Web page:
# Mental Mondays #11

With this week’s mental and oral starter idea we are thinking about counting on (and counting back) and place value.

Like most of our other suggestions this can very easily be adapted to suit the needs of your children, which means it could be used with Early Years right up to Key Stage 3. We have also found that it adds a renewed level of interest and enthusiasm to ‘counting on’.

Here’s how it works with (say) Y3 children. You need a set of five cards showing different counting steps – these can be simply numbers written on scraps of card:

The cards are shuffled and held face down by the teacher. The top card is turned over and held up so all of the children can see it, they start counting from zero in steps as indicated on the card, for example:

2

"2, 4, 6, 8, 10, 12, 14"

The card is displayed throughout the count.

When the count is established (after seven or eight numbers), the teacher puts the card down and immediately shows the next one, the count must continue unbroken from the point where the cards were swapped:

5

(continuing from 14) "19, 24, 29, 34, 39, 44, 49"

Next card…

1

(continuing from 49) "50, 51, 52, 53, 54, 55, 56, 57"

Next card…

-10

(suddenly we are counting down) "47, 37, 27, 17, 7"

Next card…

100

"107, 207, 307, 407, 507…"

When children are confident with this, and can move fluently form one type of counting to another, the cards can be changed more frequently. You could also ask a child to take control of the cards; to orchestrate the counting.

#### Extension and Alternative ideas:

Younger children could use a simplified set of counting cards; possibly ones containing duplicates, so that on occasions when the card changes the counting step remains the same. For example:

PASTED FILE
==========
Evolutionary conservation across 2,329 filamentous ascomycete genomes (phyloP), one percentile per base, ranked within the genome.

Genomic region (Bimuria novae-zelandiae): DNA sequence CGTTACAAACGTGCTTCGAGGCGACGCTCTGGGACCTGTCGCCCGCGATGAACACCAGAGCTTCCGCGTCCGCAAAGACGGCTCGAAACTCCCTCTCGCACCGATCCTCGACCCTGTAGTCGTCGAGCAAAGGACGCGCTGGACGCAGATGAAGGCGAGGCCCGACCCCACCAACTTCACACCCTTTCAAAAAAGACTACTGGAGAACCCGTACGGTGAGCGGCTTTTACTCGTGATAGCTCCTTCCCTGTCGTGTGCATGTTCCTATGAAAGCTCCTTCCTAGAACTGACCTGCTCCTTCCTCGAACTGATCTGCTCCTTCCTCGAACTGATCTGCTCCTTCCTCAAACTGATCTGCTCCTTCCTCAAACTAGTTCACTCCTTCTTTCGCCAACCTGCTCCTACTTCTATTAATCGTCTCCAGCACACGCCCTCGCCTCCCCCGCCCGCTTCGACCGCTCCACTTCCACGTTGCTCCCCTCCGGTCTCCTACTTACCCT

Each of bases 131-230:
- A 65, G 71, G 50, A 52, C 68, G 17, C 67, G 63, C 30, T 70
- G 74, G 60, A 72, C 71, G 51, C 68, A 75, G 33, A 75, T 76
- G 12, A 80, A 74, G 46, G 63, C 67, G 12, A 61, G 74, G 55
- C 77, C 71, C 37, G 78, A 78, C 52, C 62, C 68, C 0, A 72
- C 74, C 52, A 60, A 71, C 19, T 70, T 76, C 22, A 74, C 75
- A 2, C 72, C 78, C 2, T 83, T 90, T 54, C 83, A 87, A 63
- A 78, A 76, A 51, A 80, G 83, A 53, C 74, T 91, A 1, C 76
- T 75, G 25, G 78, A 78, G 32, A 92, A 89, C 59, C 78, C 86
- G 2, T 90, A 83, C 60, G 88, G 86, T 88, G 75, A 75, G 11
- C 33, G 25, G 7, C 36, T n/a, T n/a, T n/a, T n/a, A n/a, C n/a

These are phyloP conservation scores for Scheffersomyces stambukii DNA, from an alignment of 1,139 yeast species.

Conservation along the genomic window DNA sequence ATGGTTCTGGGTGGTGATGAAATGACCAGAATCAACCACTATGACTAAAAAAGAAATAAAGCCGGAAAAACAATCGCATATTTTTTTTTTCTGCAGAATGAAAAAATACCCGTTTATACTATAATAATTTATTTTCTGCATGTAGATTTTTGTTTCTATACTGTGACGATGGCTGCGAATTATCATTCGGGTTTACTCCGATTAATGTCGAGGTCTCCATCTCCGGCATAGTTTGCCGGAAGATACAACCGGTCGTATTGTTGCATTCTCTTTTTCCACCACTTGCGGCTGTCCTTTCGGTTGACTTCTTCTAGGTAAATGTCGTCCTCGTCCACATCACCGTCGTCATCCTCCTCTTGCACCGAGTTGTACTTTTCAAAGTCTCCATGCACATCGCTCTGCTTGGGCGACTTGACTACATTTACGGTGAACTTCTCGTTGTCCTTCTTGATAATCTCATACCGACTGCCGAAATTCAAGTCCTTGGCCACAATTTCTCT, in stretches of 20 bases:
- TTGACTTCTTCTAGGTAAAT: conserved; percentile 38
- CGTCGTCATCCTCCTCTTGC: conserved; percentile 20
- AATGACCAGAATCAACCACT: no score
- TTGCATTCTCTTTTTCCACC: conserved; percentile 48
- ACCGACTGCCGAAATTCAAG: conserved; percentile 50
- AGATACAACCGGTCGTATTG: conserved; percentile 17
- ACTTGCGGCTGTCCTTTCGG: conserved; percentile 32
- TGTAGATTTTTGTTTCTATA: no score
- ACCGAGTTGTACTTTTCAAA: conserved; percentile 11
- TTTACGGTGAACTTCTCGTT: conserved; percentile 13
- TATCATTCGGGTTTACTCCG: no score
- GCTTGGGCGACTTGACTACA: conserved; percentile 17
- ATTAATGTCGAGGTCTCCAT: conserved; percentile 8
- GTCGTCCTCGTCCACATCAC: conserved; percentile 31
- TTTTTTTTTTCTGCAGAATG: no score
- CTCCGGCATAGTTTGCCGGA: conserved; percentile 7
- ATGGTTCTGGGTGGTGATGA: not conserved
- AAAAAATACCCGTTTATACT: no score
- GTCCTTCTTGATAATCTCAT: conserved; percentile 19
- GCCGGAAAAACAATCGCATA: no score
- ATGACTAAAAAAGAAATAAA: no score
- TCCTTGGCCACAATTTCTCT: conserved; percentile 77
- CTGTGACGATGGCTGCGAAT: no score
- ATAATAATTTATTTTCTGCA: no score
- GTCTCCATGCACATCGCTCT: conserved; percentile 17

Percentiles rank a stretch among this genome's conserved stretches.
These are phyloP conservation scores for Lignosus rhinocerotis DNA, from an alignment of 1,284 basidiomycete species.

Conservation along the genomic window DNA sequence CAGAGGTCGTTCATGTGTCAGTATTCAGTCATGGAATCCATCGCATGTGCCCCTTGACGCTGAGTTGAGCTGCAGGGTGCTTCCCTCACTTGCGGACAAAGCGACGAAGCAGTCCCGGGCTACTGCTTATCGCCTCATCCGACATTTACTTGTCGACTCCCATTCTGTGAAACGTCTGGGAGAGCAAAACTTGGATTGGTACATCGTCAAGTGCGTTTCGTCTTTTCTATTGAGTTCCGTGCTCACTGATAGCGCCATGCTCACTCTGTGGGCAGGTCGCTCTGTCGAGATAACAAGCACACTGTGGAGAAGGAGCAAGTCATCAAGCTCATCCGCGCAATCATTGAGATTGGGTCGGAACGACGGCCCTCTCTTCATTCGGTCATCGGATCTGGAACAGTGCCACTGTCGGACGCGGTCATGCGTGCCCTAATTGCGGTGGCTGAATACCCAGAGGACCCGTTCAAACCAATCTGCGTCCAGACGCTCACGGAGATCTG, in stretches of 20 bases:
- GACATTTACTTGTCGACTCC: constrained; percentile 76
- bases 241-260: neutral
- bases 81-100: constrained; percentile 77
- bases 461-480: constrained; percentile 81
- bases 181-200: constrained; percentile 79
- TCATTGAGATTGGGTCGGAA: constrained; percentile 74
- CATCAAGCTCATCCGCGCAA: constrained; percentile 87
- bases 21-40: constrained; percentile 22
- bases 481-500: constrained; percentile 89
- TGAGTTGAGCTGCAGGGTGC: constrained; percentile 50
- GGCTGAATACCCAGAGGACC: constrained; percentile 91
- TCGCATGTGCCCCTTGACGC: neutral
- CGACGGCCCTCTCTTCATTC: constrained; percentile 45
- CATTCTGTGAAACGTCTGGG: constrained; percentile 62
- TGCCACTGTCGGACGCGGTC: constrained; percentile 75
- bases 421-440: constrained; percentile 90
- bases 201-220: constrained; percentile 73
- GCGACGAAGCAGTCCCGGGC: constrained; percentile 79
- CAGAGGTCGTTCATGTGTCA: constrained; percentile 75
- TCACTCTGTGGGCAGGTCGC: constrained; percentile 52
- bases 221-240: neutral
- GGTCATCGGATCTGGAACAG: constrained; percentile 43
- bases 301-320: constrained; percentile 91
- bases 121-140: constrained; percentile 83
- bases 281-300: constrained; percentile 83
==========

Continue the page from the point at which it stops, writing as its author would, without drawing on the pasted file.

1, 1, 2, 2, 2, 10

More able groups should be challenged by using a broader range of counting steps:

-10, -5, -2, 0.5, 3, 7, 9, 50

It would also be useful to use algebraic variables

This is displayed on the wall:

a = 2
b = 10
c = 100

Counting cards include:

1/b,  1/a, ab, c/a

Extension – challenge the children to keep the counting cards the same, but to find other values for the letters a, b and c that would give meaningful counting steps.

## Comment viewing options

### Perfect! I have been looking

Perfect! I have been looking for something to help with skip counting and patterns! I like how simple this is to implement! Liz
0 users have voted.

### What a really catchy idea.

What a really catchy idea. It certainly gets the students thinking and having to listen to everyone else.
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### Great idea!

Great idea!
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### I did this with my Year 2

I did this with my Year 2 class just using cards marked 1,2 and 10 and they loved it. Really simple but all the children were engaged and focused. Brilliant!
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### I really like this idea...why

I really like this idea...why is it the simple ones are always the ones that work best (and I can never think of on my own!)?  Thank you so much for this idea, I can't wait to try it myself with my Year 2 class.
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### I  love the way that this can

I  love the way that this can be adapted to suit many different age groups and abilities thankyou
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### This is excellent! I have

This is excellent! I have discovered that children learn to rote count by 2, 5 and 10 but can not for the life of them count off the decade or start at different starting points and count on or back. This game allows them to practice this skill in a fun situation. Brilliant and I will share this with the all of the teachers.
1 user has voted.

### Sounds great can't wait to

Sounds great can't wait to try it with my year three's
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### A lovely Game, My Year 2

A lovely Game, My Year 2 children loved it!
3 users have voted.

### That's really good news.

That's really good news. Thank you for the feedback.
0 users have voted.